WATERVILLE — Sandy Cormier, one of the neighbors of a proposed new Interstate 95 interchange, said she is concerned the proposed project will scare off the wildlife in the area and change the character of the Trafton Road neighborhood.

“When we moved out here, we did it because we love it out here away from everything,” said Cormier, who has lived on Trafton Road for 33 years with her husband, Greg. “They don’t understand what they’d be taking away from all of us if they built that ramp.”

To the dismay of its potential neighbors, the proposed I-95 interchange near the Waterville and Sidney municipal boundary, recently cleared a hurdle when the Federal Highway Administration concluded the project would have “no significant impact on the natural or human environment.”

Residents who live near the proposed partial clover leaf ramp off I-95 have strongly opposed the project, and showing up en masse to voice their concerns at a public meeting about the project, while others repeatedly have written letters to the editor opposing the project.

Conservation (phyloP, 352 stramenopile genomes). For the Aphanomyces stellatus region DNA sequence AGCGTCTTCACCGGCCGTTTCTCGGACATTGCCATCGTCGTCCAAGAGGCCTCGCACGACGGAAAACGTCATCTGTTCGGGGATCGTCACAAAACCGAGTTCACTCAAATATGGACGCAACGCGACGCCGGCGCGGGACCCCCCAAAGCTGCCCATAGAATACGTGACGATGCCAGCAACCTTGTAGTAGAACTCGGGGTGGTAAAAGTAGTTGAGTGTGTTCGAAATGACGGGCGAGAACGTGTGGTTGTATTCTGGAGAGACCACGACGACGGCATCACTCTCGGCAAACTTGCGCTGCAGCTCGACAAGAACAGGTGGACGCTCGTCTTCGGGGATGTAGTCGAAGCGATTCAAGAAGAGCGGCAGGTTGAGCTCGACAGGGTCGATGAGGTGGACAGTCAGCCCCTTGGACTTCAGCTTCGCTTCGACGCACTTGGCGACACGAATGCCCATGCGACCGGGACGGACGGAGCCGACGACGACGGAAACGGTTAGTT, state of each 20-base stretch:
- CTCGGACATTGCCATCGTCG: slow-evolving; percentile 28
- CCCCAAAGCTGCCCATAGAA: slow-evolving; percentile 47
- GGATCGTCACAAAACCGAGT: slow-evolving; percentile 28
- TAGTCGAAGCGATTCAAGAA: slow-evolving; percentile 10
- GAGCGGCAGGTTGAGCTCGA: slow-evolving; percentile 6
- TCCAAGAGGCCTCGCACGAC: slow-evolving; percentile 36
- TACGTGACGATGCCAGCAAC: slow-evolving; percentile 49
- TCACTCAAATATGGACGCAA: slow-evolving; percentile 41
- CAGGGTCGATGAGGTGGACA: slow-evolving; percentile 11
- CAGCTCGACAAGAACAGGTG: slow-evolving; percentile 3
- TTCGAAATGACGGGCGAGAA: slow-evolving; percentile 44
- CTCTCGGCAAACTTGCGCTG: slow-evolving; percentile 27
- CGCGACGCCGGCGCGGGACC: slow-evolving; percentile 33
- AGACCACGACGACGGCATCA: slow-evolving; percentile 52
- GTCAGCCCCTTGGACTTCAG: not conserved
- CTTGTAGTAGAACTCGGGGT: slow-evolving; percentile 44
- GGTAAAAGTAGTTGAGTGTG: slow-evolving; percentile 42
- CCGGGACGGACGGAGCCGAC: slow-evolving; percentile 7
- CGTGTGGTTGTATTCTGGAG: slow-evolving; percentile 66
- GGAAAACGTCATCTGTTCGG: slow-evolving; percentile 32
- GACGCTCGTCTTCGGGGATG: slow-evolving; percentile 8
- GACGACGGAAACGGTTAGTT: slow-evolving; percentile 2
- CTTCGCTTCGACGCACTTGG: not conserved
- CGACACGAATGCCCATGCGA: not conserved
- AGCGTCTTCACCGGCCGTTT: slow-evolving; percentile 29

“Our house value will just drop,” said Greg Cormier, whose home would lie directly adjacent to one of the ramps connecting to I-95. “We benefit nothing from this.”

The couple said animals, ducks, deer and birds inhabit the land the ramps would run through.


The interchange is planned as a partial cloverleaf with two semi-circular ramps and two direct ramps to the highway.

The primary hurdle for the interchange is the $6 million pricetag for the project, which was proposed by Trafton Realty LLC, owner of 921 acres near the proposed interstate exit and entrance.

Trafton officials have said that they want to build 450,000 square feet of manufacturing, warehousing and distribution space that would be served by the new interchange.

The plan calls for a third of the project’s cost to be paid by Trafton, a third by the state and a third by the city of Waterville.

While Waterville officials have voiced support for the potential economic benefits of the interchange, the city has not approved funding for the project, and officials said previously that money for the project would likely have to be raised through tax increment financing or not raised at all.

Kaitlin Schroeder — 861-9252

[email protected]

Only subscribers are eligible to post comments. Please subscribe or login first for digital access. Here’s why.

Use the form below to reset your password. When you've submitted your account email, we will send an email with a reset code.